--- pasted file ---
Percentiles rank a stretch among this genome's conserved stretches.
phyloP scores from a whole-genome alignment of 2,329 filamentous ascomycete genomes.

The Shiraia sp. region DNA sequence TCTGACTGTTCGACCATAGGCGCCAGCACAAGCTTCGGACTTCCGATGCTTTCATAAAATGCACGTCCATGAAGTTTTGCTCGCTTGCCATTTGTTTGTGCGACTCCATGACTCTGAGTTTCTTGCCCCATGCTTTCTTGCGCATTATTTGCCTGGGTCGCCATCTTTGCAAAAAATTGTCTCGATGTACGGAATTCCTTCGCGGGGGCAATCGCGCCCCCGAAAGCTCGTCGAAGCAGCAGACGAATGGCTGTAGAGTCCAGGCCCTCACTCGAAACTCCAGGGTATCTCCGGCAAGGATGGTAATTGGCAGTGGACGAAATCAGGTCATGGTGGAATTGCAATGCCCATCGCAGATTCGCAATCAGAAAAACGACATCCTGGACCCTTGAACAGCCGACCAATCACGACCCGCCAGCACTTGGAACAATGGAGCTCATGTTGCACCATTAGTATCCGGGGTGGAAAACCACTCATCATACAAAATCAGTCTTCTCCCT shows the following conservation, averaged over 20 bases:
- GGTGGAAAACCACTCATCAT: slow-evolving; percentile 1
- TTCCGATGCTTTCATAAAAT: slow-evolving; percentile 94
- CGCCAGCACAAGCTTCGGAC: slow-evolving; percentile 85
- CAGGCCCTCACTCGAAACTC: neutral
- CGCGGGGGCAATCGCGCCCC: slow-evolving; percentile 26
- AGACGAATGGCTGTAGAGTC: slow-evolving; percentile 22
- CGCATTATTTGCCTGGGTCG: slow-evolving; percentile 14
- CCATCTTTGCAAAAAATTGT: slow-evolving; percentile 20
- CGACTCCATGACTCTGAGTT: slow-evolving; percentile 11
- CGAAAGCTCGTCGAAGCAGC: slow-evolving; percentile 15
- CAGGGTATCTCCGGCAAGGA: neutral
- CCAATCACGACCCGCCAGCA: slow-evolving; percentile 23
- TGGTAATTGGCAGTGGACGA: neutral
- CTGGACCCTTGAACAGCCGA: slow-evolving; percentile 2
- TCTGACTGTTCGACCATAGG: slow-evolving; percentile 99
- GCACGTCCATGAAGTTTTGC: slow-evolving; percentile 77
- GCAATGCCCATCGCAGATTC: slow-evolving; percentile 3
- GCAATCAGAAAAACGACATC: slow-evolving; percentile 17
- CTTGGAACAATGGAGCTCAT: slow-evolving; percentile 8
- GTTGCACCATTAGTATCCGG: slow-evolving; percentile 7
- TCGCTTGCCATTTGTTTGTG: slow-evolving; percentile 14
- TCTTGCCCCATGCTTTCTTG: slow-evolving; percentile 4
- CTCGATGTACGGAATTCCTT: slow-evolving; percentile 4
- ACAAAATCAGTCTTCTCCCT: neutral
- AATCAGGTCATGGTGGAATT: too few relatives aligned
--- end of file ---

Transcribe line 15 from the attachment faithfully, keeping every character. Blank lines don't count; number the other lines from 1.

- CCAATCACGACCCGCCAGCA: slow-evolving; percentile 23